The Magazine

The Confessions of Al Sharpton

From the February 23, 2004, issue: Running for president to escape the shadow of Jesse Jackson

Feb 23, 2004, Vol. 9, No. 23 • By MATT LABASH
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I love to do my thing / Ha . . . and I don't need, no one else / Sometimes I feel so nice, good God / I jump back, I wanna kiss myself.--James Brown

Columbia, S.C.

WHILE MANY REPORTERS like to cover frontrunner campaigns, I've always favored no-hopers. Losers are more vulnerable, accessible and desperate, meaning they reveal rather than conceal. Plus, it is always perverse fun to watch a man's id hit the end of its leash, just to see how far it snaps back.

That's how I found myself in South Carolina in early February, for what many were billing as Al Sharpton's Last Stand, or, to be more precise, his First Stand, since stand-wise, he hadn't made any. Sharpton runs on his own clock, the time zone of which remains a mystery to his revolving-door schedulers. "Rev," as his staffers call him, has missed a plane to a televised presidential debate, never showed up to a confab in which he was supposed to net some rare endorsements, and even kept the Dalai Lama cooling his heels. So at majority-black Dreher High School, where Sharpton is set to launch Black History Month, smart reporters observe what could be called the Hour Rule: At any scheduled Sharpton event, it is wise to show up 60 minutes late. Doing so gives you time to arrange your newsgathering utensils, to acclimate yourself, and perhaps to get a snack before Sharpton himself shows up 30 minutes later. With Sharpton true to form today, I have time to fall in with a group of 14-year-olds. They don't seem to mind Rev's tardiness, on account of its helping them blow through algebra and physical science, though if he costs them a third period, it would be lunch, and 14-year-olds have their limits.

As I talk to them, it becomes clear that, though they know he's running for president and he's famous, they have no idea why. They missed the Rev. Al Horror Show of the late '80s and early '90s: the Tawana Brawley hoax, the Crown Heights and Freddy's Fashion Mart violence which Sharpton egged on, the undignified appearances on the "Morton Downey Jr. Show," such as the night when the once-tubby Sharpton, at the height of his shiny tracksuit and Cowardly Lion hair phase, was rolled off the stage like a bocci ball after a fistfight erupted with another guest.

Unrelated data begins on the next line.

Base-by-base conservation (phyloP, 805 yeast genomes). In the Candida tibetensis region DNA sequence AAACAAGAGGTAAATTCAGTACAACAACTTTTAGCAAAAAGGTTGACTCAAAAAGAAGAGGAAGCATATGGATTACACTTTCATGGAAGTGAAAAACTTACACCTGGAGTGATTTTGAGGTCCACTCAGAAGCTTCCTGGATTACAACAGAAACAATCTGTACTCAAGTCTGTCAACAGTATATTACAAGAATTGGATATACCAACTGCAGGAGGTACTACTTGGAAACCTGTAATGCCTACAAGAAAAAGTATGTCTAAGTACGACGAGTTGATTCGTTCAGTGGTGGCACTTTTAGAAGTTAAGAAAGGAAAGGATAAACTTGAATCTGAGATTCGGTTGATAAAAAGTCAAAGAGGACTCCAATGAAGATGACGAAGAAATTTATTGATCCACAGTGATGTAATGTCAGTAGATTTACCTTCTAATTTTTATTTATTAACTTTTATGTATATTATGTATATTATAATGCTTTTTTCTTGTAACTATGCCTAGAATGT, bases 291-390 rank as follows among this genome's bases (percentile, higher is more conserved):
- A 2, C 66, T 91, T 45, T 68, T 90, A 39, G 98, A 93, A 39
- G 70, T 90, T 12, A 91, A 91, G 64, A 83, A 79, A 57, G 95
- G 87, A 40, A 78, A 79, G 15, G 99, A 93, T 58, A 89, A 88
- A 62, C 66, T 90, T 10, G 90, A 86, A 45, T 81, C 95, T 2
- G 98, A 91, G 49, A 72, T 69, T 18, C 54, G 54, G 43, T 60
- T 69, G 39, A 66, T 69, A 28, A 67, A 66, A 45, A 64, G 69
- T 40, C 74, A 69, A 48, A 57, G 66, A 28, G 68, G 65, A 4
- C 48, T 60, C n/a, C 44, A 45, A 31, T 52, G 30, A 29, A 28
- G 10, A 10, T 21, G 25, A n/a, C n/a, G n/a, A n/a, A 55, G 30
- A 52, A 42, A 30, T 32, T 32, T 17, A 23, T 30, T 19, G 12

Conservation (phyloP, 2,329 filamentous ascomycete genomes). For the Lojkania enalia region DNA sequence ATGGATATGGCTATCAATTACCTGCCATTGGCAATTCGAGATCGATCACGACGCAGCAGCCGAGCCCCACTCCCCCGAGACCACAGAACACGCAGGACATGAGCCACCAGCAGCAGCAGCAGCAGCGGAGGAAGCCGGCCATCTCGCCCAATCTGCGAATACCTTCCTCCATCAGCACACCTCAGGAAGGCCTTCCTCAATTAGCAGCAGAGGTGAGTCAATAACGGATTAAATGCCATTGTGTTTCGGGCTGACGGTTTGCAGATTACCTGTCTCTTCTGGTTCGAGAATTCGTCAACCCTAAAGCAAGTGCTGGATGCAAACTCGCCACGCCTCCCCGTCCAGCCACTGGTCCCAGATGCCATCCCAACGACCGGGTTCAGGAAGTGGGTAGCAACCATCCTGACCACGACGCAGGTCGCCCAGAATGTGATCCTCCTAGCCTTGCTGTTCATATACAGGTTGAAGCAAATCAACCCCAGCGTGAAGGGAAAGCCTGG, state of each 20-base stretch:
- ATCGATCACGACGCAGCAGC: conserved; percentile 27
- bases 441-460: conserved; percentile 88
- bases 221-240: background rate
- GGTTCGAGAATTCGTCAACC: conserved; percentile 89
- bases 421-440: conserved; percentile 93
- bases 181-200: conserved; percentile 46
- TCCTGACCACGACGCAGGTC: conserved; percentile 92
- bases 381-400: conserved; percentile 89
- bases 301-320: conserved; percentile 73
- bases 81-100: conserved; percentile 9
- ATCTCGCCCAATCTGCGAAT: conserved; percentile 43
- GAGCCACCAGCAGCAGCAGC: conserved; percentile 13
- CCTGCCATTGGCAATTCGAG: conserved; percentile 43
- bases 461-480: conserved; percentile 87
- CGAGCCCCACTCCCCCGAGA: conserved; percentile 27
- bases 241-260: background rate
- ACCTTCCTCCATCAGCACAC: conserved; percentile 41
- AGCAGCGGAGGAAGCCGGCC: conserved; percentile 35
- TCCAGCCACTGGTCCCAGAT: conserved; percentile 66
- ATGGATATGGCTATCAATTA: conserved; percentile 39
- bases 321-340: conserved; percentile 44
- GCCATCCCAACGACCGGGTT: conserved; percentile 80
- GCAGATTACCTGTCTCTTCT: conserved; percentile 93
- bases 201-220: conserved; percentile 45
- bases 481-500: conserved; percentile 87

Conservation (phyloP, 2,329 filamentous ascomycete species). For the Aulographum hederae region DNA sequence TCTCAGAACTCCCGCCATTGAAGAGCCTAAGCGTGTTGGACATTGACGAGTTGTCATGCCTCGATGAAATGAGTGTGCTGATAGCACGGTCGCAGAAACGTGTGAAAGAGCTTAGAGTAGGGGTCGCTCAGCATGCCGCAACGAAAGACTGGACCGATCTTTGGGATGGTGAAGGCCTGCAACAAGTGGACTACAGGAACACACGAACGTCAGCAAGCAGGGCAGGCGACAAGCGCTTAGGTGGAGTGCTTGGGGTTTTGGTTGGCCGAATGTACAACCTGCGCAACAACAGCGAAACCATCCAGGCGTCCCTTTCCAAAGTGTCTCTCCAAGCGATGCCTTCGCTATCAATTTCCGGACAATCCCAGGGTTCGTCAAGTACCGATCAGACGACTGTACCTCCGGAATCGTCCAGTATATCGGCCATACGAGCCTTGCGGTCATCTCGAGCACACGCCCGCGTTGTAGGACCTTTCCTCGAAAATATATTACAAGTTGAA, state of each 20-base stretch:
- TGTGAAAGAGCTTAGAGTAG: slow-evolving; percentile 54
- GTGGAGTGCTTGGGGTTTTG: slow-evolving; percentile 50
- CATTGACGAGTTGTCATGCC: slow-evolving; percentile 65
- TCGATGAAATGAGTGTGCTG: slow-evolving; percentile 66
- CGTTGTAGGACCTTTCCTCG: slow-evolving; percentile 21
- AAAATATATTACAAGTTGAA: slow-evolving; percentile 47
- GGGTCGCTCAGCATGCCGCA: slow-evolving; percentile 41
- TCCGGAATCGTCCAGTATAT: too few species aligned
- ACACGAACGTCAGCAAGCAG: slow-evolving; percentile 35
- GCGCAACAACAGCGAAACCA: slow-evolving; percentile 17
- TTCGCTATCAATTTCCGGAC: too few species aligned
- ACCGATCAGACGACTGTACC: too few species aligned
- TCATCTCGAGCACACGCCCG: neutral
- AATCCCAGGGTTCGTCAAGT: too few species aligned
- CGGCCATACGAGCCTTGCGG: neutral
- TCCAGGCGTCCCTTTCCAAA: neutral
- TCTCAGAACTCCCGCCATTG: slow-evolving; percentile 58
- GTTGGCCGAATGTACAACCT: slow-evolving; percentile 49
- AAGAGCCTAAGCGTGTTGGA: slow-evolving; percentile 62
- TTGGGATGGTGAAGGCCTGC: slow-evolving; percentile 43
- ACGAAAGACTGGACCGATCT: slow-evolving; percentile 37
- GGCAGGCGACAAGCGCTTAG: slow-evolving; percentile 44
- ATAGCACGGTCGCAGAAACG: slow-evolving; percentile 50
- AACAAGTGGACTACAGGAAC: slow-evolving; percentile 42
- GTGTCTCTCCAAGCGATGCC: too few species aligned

But that was many makeovers ago. That was before he slimmed down in a Puerto Rican jail, protesting a U.S. Naval bombing range there. It was before his Senate and mayoral runs, where he played the spoiler, swinging votes away from New York Democrats who now give him the high hat. It was before he started getting tailored by the guy who outfits television lawyers on "The Practice." It was before he started hijacking presidential debates, proving that even though he's stalled at single-digits in the polls, he is the only candidate who can turn a phrase. And most important, it was before Jesse Jackson, his onetime friend and mentor, was found to have been carrying some illegitimate fruit on his family tree and became increasingly irrelevant. Before, in other words, the media started taking applications for what Sharpton's kitchen-cabinet adviser Cornel West dismissively calls "HNIC--Head Negro In Charge."

When asked who Sharpton is, the kids seem stumped. One thinks he's a motivational speaker. Another thinks he "has something to do with the NAACP." A third ninth-grader offers, "He's a reverend, right? He's named 'Reverend Al.' Gotta be preaching somewhere." For most candidates, potential voters (or future voters, in the children's case) not knowing who you are is a disadvantage. For a Sharpton constituency, amnesia is one of the most desirable attributes. It allows the candidate to make a fresh start, which he needs even among this group. I assume, stereotypically, that these kids will be easy pickings for Sharpton. I couldn't be more wrong. An African-American teenager named Jerrod, wearing a "Dirty South" football jersey, says, "He needs to think about improving America as a whole instead of just one minority." A boy named Kamil seconds, "He's too strong, he's always attacking something."

"Truthfully," Jerrod says, "I don't think America is ready for a black president." Kamil takes it even further, "I don't think black people are ready for a black president," he says, catching an elbow from the girl sitting next to him. As if on cue, Sharpton pads down the aisle, right on time, if we're going by his internal clock. He walks at least four inches taller than his allotted 5'7". He looks buttery-smooth in an elegantly draped three-button suit, garnished with a white linen pocket square so immaculately fluffed, it could've been laid in his breast pocket by God or Adam Clayton Powell, the latter of whom holds pretty-close-to-equal standing with the former in Sharpton's estimation.